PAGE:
Monday 17 December 2018

Businesses blame poor broadband for lack of web presence

Fourteen percent of Irish SMEs rate their internet connection as “poor” or “very poor”. Stock image
Fourteen percent of Irish SMEs rate their internet connection as “poor” or “very poor”. Stock image
Ellie Donnelly

Ellie Donnelly

One in five Irish businesses that don't have an online presence say they are being kept offline by poor broadband.

Fourteen percent of Irish SMEs rate their internet connection as "poor" or "very poor", rising to 25pc in Connacht and Ulster, according to the IE Domain Registry's bi-annual dot ie Digital Health Index.

More than half of firms that don't have an online presence say its because they don't see a need, according to the research.

However, almost 70pc of consumers said it is 'frustrating' if a business does not have a website and nearly 30pc of people said they would not trust a business that does not have a website.

Not-for-profit company IEDR manages and maintains Ireland's country domain, including the so called '.ie' address used by businesses and institutions here.

IEDR says strong appetite among businesses for digital skills supports the need for rollout of national digital skills programme. Irish SMEs that have a website earn, on average, an additional €26,825 each year, it said.

The programme would be aimed at micro-businesses that have begun their digital journey, but need help to access the ecommerce market; as well as a Local Enterprise Office-run 'buddy system' to pair up businesses with digital experts in their local area, IEDR said.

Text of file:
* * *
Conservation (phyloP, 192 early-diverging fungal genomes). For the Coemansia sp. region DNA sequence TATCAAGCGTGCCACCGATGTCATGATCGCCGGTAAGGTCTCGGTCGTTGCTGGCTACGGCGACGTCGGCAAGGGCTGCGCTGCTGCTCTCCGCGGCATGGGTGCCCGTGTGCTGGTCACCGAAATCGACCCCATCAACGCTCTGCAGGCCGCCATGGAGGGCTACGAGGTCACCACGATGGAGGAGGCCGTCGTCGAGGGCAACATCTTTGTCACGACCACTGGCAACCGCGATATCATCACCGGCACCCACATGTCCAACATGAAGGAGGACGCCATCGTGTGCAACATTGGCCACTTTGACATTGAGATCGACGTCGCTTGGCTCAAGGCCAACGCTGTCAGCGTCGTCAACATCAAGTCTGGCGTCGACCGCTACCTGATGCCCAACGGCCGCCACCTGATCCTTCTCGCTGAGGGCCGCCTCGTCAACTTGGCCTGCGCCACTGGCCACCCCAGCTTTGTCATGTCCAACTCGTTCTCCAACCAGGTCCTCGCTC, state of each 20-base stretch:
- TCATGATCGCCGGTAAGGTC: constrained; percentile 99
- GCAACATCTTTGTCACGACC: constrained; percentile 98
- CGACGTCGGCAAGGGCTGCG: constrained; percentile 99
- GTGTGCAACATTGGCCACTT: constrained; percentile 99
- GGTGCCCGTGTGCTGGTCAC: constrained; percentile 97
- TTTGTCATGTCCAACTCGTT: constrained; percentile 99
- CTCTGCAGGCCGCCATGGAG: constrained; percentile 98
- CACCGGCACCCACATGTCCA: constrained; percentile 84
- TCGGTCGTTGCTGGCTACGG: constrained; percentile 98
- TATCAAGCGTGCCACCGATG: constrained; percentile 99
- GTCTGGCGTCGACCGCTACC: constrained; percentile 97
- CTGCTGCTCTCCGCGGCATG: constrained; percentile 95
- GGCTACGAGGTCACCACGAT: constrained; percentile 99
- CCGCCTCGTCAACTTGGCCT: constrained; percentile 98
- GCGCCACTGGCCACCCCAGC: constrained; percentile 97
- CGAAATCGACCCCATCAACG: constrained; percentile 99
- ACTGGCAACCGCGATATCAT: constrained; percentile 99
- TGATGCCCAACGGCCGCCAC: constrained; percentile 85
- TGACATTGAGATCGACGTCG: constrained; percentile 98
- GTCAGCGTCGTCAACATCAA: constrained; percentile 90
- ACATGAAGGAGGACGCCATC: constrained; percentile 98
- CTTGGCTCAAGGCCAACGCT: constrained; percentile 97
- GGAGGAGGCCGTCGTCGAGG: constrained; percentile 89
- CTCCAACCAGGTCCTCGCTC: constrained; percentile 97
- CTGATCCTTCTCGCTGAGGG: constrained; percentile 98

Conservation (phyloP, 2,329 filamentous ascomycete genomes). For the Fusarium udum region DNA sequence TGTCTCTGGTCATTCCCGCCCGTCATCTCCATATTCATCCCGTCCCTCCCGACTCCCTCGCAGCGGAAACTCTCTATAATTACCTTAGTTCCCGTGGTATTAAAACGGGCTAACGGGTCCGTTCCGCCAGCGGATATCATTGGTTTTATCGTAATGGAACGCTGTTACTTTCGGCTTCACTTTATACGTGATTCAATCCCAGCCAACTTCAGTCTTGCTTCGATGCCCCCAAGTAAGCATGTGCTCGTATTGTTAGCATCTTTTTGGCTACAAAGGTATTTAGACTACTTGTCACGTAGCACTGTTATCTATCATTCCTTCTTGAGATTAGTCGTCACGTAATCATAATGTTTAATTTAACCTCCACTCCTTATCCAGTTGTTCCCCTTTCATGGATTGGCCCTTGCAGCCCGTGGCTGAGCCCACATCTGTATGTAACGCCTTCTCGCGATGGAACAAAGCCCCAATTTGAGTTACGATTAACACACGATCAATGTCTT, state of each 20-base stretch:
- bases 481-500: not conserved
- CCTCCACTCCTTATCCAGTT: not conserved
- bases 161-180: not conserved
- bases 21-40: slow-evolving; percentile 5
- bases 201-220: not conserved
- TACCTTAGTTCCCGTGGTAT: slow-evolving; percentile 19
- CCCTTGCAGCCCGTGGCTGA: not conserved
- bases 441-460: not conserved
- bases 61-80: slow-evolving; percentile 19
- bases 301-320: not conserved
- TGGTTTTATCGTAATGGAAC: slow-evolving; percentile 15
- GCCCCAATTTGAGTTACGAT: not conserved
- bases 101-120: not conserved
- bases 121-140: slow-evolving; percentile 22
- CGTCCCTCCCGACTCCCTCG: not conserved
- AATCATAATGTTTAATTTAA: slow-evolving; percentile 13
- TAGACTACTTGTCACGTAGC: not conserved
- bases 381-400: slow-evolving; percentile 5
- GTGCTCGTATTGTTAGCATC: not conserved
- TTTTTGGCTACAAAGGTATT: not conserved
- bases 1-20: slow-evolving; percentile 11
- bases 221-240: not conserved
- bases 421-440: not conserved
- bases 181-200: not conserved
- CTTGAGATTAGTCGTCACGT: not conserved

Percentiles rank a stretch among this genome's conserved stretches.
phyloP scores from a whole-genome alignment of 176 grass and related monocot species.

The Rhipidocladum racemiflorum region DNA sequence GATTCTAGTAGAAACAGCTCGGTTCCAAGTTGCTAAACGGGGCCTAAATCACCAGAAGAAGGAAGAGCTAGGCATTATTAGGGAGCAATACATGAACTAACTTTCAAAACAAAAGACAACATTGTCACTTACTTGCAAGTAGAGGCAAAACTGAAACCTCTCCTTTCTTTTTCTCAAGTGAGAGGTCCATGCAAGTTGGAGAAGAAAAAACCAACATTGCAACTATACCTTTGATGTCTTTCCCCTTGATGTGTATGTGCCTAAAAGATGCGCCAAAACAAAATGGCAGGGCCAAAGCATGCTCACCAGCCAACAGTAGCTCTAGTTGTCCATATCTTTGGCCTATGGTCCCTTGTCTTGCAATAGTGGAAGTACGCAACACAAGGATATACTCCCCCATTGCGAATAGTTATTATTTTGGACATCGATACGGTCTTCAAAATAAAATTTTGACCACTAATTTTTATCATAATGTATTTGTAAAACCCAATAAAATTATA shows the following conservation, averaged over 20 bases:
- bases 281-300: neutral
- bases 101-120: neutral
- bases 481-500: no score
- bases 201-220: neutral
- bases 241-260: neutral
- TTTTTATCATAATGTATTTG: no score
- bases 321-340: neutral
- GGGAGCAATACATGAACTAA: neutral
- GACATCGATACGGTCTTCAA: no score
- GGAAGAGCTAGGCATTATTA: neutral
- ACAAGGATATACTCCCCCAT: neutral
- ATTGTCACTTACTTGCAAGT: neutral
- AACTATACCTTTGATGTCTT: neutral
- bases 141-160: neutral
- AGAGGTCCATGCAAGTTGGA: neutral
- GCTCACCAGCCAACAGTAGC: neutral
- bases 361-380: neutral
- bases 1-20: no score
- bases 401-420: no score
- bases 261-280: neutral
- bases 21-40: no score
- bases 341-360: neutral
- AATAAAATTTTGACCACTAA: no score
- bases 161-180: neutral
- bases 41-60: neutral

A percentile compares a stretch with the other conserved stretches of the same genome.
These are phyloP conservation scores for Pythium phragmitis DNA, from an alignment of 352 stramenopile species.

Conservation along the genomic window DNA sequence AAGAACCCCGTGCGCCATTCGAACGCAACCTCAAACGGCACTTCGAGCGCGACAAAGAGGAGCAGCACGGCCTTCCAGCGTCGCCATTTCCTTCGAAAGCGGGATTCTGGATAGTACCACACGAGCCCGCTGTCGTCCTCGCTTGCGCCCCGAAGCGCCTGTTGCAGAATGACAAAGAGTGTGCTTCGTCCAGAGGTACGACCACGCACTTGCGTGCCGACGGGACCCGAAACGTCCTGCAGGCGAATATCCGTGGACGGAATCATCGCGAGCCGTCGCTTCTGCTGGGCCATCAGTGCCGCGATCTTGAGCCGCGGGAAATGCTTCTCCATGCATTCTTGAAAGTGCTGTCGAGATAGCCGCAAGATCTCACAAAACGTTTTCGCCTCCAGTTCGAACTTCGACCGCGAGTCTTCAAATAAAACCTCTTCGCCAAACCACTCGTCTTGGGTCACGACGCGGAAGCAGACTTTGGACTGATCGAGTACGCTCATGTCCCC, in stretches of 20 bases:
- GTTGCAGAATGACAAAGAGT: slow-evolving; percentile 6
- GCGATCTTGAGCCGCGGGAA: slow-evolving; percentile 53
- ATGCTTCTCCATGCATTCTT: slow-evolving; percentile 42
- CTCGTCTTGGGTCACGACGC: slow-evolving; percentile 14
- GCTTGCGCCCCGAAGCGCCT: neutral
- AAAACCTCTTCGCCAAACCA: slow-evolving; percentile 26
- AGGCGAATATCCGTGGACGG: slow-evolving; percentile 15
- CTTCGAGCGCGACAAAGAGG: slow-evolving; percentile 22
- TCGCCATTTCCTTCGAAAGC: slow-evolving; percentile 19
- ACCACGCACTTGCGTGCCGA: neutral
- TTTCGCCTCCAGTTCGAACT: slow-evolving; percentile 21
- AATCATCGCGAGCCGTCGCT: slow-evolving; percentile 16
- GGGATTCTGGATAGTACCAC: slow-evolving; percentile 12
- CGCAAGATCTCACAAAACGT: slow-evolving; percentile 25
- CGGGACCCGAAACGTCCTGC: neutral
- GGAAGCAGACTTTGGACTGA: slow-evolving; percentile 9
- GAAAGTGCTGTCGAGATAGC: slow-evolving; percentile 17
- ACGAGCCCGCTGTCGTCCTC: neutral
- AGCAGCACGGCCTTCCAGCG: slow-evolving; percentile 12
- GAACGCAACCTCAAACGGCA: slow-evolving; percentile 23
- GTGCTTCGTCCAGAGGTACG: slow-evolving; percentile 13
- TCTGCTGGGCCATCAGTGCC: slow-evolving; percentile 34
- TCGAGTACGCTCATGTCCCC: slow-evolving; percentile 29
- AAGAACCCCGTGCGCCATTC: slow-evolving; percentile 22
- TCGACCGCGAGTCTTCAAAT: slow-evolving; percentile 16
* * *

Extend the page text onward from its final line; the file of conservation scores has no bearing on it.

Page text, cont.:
According to the latest Digital Health Index two-thirds of Irish SMEs have a website, and even more are using social media and data analytics. Ireland's share of the European ecommerce market is €9bn and is expected to grow to €14bn by 2021.

However, most of this spend is going to foreign retailers that offer more comprehensive online services, IEDR said.

Only 40pc of SMEs that have a website can process sales orders through it, but that is up by a third from the previous quarter suggesting an acceleration of firms' online trading.

"We live in an age of convenience. Consumers expect to be able to research and buy from businesses, online 24/7," said David Curtin, CEO of IEDR.

Irish Independent

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